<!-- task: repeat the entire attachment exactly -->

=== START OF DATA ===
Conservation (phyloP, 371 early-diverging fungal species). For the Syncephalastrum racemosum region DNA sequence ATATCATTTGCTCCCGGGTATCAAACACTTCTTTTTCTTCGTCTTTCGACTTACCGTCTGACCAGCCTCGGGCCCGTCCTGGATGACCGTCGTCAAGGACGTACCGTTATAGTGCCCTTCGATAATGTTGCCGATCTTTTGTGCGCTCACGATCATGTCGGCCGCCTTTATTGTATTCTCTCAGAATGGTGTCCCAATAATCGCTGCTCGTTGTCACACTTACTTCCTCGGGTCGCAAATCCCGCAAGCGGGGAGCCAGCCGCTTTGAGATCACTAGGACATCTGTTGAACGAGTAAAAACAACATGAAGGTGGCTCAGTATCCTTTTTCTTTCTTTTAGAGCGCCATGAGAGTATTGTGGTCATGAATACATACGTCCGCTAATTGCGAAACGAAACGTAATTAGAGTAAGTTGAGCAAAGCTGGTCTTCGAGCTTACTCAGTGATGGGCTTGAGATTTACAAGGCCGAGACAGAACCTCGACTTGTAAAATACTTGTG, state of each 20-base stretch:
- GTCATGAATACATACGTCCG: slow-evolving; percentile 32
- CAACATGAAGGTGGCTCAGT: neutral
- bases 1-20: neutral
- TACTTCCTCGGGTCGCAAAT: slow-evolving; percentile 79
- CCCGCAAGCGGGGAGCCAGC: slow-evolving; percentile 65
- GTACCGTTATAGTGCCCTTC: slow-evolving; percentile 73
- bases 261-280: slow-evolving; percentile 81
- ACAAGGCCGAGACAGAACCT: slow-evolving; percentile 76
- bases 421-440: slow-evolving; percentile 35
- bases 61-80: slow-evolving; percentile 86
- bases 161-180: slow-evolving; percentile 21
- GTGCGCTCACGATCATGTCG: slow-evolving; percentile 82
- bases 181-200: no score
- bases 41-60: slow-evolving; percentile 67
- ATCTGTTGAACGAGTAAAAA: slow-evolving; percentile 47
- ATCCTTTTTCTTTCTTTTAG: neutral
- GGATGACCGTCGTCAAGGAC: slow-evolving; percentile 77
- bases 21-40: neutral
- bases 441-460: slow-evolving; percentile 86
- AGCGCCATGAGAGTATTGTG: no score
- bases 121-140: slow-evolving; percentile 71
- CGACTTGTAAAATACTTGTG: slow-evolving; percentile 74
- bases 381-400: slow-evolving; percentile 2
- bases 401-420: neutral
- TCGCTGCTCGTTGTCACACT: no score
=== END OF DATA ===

Conservation (phyloP, 371 early-diverging fungal species). For the Syncephalastrum racemosum region DNA sequence ATATCATTTGCTCCCGGGTATCAAACACTTCTTTTTCTTCGTCTTTCGACTTACCGTCTGACCAGCCTCGGGCCCGTCCTGGATGACCGTCGTCAAGGACGTACCGTTATAGTGCCCTTCGATAATGTTGCCGATCTTTTGTGCGCTCACGATCATGTCGGCCGCCTTTATTGTATTCTCTCAGAATGGTGTCCCAATAATCGCTGCTCGTTGTCACACTTACTTCCTCGGGTCGCAAATCCCGCAAGCGGGGAGCCAGCCGCTTTGAGATCACTAGGACATCTGTTGAACGAGTAAAAACAACATGAAGGTGGCTCAGTATCCTTTTTCTTTCTTTTAGAGCGCCATGAGAGTATTGTGGTCATGAATACATACGTCCGCTAATTGCGAAACGAAACGTAATTAGAGTAAGTTGAGCAAAGCTGGTCTTCGAGCTTACTCAGTGATGGGCTTGAGATTTACAAGGCCGAGACAGAACCTCGACTTGTAAAATACTTGTG, state of each 20-base stretch:
- GTCATGAATACATACGTCCG: slow-evolving; percentile 32
- CAACATGAAGGTGGCTCAGT: neutral
- bases 1-20: neutral
- TACTTCCTCGGGTCGCAAAT: slow-evolving; percentile 79
- CCCGCAAGCGGGGAGCCAGC: slow-evolving; percentile 65
- GTACCGTTATAGTGCCCTTC: slow-evolving; percentile 73
- bases 261-280: slow-evolving; percentile 81
- ACAAGGCCGAGACAGAACCT: slow-evolving; percentile 76
- bases 421-440: slow-evolving; percentile 35
- bases 61-80: slow-evolving; percentile 86
- bases 161-180: slow-evolving; percentile 21
- GTGCGCTCACGATCATGTCG: slow-evolving; percentile 82
- bases 181-200: no score
- bases 41-60: slow-evolving; percentile 67
- ATCTGTTGAACGAGTAAAAA: slow-evolving; percentile 47
- ATCCTTTTTCTTTCTTTTAG: neutral
- GGATGACCGTCGTCAAGGAC: slow-evolving; percentile 77
- bases 21-40: neutral
- bases 441-460: slow-evolving; percentile 86
- AGCGCCATGAGAGTATTGTG: no score
- bases 121-140: slow-evolving; percentile 71
- CGACTTGTAAAATACTTGTG: slow-evolving; percentile 74
- bases 381-400: slow-evolving; percentile 2
- bases 401-420: neutral
- TCGCTGCTCGTTGTCACACT: no score